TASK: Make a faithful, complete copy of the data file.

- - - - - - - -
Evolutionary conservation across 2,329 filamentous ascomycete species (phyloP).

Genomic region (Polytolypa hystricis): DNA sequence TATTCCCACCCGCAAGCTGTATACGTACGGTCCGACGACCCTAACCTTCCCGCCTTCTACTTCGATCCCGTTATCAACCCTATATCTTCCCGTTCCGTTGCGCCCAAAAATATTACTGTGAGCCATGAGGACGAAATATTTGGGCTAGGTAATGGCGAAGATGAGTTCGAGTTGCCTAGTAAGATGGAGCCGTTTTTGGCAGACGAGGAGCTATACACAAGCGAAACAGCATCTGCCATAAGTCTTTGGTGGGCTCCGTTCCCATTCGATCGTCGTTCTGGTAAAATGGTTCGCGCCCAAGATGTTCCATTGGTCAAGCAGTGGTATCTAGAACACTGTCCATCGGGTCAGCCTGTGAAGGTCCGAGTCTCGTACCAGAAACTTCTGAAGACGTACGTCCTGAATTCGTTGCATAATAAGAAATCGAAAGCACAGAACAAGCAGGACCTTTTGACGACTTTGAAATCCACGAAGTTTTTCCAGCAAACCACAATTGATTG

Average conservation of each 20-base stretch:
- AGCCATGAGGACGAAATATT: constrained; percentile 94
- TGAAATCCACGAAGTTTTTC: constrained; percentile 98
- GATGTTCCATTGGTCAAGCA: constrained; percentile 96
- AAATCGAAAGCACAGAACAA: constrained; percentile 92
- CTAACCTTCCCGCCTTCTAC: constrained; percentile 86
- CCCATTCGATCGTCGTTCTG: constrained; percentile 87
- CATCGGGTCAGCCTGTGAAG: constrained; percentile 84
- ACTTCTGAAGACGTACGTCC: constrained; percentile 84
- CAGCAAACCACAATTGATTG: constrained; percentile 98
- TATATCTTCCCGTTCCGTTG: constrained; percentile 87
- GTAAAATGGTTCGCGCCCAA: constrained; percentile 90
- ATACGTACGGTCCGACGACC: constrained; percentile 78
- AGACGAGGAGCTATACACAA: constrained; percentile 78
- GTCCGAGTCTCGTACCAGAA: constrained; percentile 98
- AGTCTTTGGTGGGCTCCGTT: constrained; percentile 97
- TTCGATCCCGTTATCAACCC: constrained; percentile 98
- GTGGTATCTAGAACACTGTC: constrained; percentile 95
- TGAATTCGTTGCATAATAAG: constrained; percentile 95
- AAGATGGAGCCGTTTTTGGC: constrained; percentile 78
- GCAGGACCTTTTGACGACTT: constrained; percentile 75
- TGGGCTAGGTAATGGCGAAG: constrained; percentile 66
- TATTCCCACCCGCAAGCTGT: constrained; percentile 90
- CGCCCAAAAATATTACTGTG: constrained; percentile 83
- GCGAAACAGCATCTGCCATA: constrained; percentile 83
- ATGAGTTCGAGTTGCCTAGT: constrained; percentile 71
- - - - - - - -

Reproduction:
Evolutionary conservation across 2,329 filamentous ascomycete species (phyloP).

Genomic region (Polytolypa hystricis): DNA sequence TATTCCCACCCGCAAGCTGTATACGTACGGTCCGACGACCCTAACCTTCCCGCCTTCTACTTCGATCCCGTTATCAACCCTATATCTTCCCGTTCCGTTGCGCCCAAAAATATTACTGTGAGCCATGAGGACGAAATATTTGGGCTAGGTAATGGCGAAGATGAGTTCGAGTTGCCTAGTAAGATGGAGCCGTTTTTGGCAGACGAGGAGCTATACACAAGCGAAACAGCATCTGCCATAAGTCTTTGGTGGGCTCCGTTCCCATTCGATCGTCGTTCTGGTAAAATGGTTCGCGCCCAAGATGTTCCATTGGTCAAGCAGTGGTATCTAGAACACTGTCCATCGGGTCAGCCTGTGAAGGTCCGAGTCTCGTACCAGAAACTTCTGAAGACGTACGTCCTGAATTCGTTGCATAATAAGAAATCGAAAGCACAGAACAAGCAGGACCTTTTGACGACTTTGAAATCCACGAAGTTTTTCCAGCAAACCACAATTGATTG

Average conservation of each 20-base stretch:
- AGCCATGAGGACGAAATATT: constrained; percentile 94
- TGAAATCCACGAAGTTTTTC: constrained; percentile 98
- GATGTTCCATTGGTCAAGCA: constrained; percentile 96
- AAATCGAAAGCACAGAACAA: constrained; percentile 92
- CTAACCTTCCCGCCTTCTAC: constrained; percentile 86
- CCCATTCGATCGTCGTTCTG: constrained; percentile 87
- CATCGGGTCAGCCTGTGAAG: constrained; percentile 84
- ACTTCTGAAGACGTACGTCC: constrained; percentile 84
- CAGCAAACCACAATTGATTG: constrained; percentile 98
- TATATCTTCCCGTTCCGTTG: constrained; percentile 87
- GTAAAATGGTTCGCGCCCAA: constrained; percentile 90
- ATACGTACGGTCCGACGACC: constrained; percentile 78
- AGACGAGGAGCTATACACAA: constrained; percentile 78
- GTCCGAGTCTCGTACCAGAA: constrained; percentile 98
- AGTCTTTGGTGGGCTCCGTT: constrained; percentile 97
- TTCGATCCCGTTATCAACCC: constrained; percentile 98
- GTGGTATCTAGAACACTGTC: constrained; percentile 95
- TGAATTCGTTGCATAATAAG: constrained; percentile 95
- AAGATGGAGCCGTTTTTGGC: constrained; percentile 78
- GCAGGACCTTTTGACGACTT: constrained; percentile 75
- TGGGCTAGGTAATGGCGAAG: constrained; percentile 66
- TATTCCCACCCGCAAGCTGT: constrained; percentile 90
- CGCCCAAAAATATTACTGTG: constrained; percentile 83
- GCGAAACAGCATCTGCCATA: constrained; percentile 83
- ATGAGTTCGAGTTGCCTAGT: constrained; percentile 71